There is a long lineup outside the antidote shop today.
It’s always a busy place
Where people try to cure
Their loss, their grief, their pain.

A panicked salesman explains to an upset customer,
“Sorry, all of the antidotes for stress sold out yesterday.”
And the customer tries to respond but she collapses on the ground.
Beside her, her toddler stares.
He stares at his mother on the floor,
And then he stares at the salesman,
And when his mother stands up and shakily walks out,
The toddler is too short to be noticed
When he grabs a vial off the shelf.

Besides, the salesman is the only one on the job,
And he wasn’t planning on saying anything anyways.

A middle schooler waits in line
For her turn to buy the antidote for nightmares.
“That one needs a prescription,” the salesman says.
The girl wrinkles her nose.
“I don’t know where to get one,” she promptly informs him.
The salesman looks at her hollowed eyes
And looks away.
He rummages under his desk, and after a bit of rustling,
He places a tiny bag in her hands.
“You can use that for today,” he says quietly.
“Bring a prescription from the clinic tomorrow.”
The girl clutches the bag and pretends to put money on his desk
So the customers behind her in line don’t question anything.

(The customers behind her in line are too busy
With their own little poisons
That need their own little antidotes.)

A man storms in with a gun.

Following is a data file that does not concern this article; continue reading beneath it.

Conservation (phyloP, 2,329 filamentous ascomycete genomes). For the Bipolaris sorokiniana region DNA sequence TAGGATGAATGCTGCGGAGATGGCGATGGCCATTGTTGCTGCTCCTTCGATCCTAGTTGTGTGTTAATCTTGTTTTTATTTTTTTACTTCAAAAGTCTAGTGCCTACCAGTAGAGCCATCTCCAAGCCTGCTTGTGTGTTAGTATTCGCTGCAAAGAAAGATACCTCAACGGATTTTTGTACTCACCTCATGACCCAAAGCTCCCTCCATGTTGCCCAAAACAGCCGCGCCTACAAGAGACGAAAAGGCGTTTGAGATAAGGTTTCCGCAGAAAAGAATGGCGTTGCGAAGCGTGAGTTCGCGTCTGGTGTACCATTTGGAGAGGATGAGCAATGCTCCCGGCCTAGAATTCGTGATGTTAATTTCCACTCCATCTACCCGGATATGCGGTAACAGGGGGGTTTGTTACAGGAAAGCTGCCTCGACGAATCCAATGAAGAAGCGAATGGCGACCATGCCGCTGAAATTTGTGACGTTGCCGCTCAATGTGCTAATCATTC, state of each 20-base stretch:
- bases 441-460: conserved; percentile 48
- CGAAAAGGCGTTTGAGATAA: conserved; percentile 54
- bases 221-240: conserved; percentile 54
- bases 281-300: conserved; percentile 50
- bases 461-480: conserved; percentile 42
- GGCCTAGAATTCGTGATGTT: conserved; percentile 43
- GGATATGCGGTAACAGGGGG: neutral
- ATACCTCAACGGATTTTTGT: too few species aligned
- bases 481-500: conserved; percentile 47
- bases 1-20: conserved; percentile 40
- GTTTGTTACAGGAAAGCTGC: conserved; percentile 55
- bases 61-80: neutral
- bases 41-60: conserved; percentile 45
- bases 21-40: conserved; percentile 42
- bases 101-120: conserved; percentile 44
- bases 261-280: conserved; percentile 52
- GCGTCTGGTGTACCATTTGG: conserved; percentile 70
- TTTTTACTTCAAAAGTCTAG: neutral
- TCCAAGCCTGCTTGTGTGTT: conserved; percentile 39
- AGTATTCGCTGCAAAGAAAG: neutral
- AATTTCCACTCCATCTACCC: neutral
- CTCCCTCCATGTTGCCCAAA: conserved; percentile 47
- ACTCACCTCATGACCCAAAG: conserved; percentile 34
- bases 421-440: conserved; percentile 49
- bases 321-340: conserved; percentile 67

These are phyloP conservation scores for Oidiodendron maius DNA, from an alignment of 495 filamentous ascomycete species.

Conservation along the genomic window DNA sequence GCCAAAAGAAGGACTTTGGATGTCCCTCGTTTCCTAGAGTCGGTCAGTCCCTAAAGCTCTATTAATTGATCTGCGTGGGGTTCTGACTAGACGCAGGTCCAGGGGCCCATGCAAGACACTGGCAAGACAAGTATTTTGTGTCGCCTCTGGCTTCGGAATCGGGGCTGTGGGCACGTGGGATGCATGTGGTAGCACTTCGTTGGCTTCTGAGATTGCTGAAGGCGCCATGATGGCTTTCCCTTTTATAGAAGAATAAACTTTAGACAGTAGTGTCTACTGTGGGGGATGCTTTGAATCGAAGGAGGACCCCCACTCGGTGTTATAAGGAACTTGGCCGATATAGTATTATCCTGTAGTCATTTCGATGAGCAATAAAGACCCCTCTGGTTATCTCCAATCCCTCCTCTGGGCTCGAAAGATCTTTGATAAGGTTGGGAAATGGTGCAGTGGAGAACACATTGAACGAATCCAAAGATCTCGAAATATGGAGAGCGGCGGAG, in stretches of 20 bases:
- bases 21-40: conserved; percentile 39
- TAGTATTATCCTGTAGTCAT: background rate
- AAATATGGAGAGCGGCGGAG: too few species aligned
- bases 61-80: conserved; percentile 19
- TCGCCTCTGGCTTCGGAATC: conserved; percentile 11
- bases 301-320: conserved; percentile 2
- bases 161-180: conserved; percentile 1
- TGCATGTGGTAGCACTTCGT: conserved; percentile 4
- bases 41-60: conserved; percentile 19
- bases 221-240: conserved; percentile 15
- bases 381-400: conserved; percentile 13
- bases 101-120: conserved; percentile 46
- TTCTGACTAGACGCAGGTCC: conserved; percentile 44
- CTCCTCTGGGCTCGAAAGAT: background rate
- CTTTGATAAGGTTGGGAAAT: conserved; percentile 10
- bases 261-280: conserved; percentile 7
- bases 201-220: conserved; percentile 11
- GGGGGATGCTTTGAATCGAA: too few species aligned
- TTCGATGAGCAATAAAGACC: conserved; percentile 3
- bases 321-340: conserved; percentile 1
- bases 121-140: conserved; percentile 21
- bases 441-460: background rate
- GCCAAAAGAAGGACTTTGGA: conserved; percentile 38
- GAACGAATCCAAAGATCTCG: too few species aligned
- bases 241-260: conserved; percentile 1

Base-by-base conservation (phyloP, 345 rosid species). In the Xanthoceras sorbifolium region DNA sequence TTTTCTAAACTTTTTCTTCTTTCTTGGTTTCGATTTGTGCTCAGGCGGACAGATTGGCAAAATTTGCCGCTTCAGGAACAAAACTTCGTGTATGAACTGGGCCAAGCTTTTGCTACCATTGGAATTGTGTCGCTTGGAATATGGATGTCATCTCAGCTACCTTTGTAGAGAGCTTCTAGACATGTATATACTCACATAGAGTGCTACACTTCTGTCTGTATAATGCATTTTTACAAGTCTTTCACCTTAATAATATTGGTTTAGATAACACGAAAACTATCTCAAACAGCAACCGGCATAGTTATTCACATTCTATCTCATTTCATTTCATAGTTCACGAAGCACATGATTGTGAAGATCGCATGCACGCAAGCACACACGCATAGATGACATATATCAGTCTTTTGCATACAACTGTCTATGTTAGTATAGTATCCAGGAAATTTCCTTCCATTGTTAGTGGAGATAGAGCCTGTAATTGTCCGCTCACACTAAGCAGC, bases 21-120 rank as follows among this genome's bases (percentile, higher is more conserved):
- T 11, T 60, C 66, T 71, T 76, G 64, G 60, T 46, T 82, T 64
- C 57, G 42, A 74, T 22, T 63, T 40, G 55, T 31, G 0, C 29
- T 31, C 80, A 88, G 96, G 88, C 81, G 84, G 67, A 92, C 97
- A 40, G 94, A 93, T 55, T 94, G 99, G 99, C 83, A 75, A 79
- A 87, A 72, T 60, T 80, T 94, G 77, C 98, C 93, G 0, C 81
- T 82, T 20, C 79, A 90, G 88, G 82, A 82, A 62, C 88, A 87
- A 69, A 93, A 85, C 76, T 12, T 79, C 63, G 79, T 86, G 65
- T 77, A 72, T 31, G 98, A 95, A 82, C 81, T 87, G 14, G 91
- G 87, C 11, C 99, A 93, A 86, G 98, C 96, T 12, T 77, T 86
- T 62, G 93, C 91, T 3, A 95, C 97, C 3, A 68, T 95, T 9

People fall to the floor like dominoes
To avoid getting a bullet or two through their skulls.
“Give me all of your antidotes for grief,”
He demands,
But by the time he has made his request,
The salesman has already put three bottles of the antidote in a bag
And hands it over kindly.
The gunman who carries his grief
As the bullets of a gun
Does not shoot anyone.

When he leaves, the people stand up
And start talking loudly again,
Holding onto each other,
Hoping it will do them as much good as an antidote.
(And for some, perhaps it does.)

At the end of the day,
The salesman buys himself his own medication:
His own bottle of antidotes for loneliness.
The summer sky is warm;
The red sunset full of promises:
Some that have already been broken
Some that have not yet been made but already fulfilled.
And the water he drinks to swallow his pills
Is cold,
So cold that he forgets the day-to-day tragedies
That everyone needs an antidote to forget.

Photo: Anna Shvets on